This beverage is now sold in more than 190 countries around the world.
Sprite was first developed in West Germany in 1959 as Fanta Klare Zitrone and was introduced in the US under the current brand name in 1961 as a competitor to 7 Up.
From 1978 until now, it has been in the leading position of the lemon soda category.
Lithium citrate is a chemical compound which has been used for many decades for the psychiatric treatment of bipolar disorder and manic states. It was also used as a supposed cure for hangovers.
The name of this beverages was changed to 7Up shortly after its release, however, lithium citrate remained one of the ingredients until 1950.
Today it is owned by Keurig Dr Pepper.
Ingredients & Nutrition Facts
This beverage contains the following ingredients – carbonated water, high fructose corn syrup (a sweetener made from corn starch), citric acid (an organic acid of many fruits), natural flavors, sodium citrate, and sodium benzoate (the sodium salt of benzoic acid).
It is caffeine-free.
There is also a sugar-free version, called – Sprite Zero.
This sugar-free drink has always been available since 1974 under the name of “Sugar Free Sprite.” In 1983, it was renamed “Diet Sprite.”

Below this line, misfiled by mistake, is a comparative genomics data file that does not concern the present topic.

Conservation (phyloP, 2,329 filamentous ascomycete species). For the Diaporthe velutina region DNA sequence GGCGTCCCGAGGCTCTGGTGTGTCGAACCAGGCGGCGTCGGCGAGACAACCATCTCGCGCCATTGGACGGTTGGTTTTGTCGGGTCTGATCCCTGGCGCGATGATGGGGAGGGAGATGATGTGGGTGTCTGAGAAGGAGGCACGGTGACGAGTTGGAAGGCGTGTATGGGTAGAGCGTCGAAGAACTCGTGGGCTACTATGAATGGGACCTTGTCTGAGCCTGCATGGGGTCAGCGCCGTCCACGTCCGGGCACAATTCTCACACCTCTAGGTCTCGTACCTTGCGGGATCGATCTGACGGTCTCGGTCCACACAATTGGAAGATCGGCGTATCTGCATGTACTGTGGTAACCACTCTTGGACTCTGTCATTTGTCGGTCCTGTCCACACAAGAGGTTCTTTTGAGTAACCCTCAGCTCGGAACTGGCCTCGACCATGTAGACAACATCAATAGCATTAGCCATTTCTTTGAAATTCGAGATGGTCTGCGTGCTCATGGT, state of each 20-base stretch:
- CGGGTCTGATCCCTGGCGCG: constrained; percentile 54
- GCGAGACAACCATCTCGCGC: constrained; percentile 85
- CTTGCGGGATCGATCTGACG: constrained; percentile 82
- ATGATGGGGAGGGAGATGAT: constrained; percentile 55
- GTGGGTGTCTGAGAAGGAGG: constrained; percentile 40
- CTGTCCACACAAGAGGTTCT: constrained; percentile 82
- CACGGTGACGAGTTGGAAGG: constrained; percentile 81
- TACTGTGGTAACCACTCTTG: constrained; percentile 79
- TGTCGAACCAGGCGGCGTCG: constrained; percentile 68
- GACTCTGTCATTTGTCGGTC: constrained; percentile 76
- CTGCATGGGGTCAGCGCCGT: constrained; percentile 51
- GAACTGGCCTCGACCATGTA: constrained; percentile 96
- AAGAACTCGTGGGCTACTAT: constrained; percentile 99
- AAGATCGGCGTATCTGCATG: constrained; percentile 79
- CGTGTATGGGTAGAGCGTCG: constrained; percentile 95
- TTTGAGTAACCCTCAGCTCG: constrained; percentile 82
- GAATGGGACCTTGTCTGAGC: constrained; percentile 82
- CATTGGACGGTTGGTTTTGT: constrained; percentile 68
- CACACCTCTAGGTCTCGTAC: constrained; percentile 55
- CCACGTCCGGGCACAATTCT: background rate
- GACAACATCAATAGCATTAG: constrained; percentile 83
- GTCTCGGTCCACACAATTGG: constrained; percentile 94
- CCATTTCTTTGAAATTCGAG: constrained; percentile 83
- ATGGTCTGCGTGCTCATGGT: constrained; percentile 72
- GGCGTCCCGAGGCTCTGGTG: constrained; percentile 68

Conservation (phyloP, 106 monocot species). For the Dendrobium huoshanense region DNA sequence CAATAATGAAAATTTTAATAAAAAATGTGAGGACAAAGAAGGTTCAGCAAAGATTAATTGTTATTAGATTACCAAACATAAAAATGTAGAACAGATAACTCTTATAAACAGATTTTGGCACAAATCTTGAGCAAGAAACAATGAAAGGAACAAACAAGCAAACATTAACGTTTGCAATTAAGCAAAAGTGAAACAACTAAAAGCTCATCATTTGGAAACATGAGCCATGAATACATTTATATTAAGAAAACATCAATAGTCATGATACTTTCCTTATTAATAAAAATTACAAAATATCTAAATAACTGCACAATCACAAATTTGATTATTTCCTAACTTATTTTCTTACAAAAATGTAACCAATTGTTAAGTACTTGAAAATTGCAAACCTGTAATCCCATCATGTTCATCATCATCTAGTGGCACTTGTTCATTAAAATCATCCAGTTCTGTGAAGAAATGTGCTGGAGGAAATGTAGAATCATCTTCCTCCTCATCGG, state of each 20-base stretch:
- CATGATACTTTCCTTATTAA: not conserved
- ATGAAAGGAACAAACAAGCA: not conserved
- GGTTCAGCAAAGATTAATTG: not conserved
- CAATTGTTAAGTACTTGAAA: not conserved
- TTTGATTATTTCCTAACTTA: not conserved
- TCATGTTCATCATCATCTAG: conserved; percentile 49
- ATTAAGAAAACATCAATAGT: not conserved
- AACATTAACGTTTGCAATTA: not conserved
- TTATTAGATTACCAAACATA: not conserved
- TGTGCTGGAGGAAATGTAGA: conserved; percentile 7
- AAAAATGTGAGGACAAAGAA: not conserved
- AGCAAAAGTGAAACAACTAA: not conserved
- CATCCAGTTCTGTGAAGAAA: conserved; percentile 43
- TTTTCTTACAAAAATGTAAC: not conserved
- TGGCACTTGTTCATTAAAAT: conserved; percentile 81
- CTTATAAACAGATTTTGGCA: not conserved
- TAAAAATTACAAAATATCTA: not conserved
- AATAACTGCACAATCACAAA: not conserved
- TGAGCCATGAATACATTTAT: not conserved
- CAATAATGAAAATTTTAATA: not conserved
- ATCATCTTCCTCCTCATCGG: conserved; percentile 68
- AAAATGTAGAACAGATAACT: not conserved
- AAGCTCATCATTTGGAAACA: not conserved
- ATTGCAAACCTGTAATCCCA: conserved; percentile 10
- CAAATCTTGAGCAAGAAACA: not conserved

High-fructose corn syrup is a type of artificial sugar produced from corn syrup. This artificial sweetener has been shown to increase the risk of developing type 2 diabetes, high blood pressure, and heart disease.
According to a study which was conducted by Princeton University, rats that were fed high-fructose corn syrup gained fat 300 percent more quickly than those fed an equal serving of fruit-derived sugar.
Also, in a 2009 study that was issued in “Environmental Health,” scientists detected mercury in 9 out of 20 commercial high-fructose corn syrup samples.
When it comes to the sugar content, a 12 fl oz can of this beverage contains 38g of sugar, which is approximately 7 tsp of sugar.
Sodium benzoate is a food additive that is used to prevent food from molding. A study issued in 2007 for the UK’s Food Standards Agency concluded that certain artificial colors, when paired with sodium benzoate, may be associated with hyperactive behavior.
In addition, when sodium benzoate is mixed with ascorbic acid (the synthetic form of vitamin C), it transforms into benzene, a potent carcinogen and DNA damager.
Sodium citrate is a white granular crystal which is odorless with a slightly acidic taste. It is used in the food and beverage industry as an acidity regulator and flavoring agent.
Patients with hyperkalemia and/or heart problems should avoid foods and drinks that contain sodium citrate.
According to the manufacturer, this beverage also includes ingredients sourced from genetically engineered crops, commonly known as GMOs.
This beverage contains the following ingredients – high fructose corn syrup (a liquid blend of both glucose and fructose), calcium disodium EDTA (a crystalline powder used as a preservative), filtered carbonated water, potassium citrate (also referred as tri-potassium citrate), citric acid, and naturally occurring flavors from spices, yeast, vegetables, fruits, and herbs.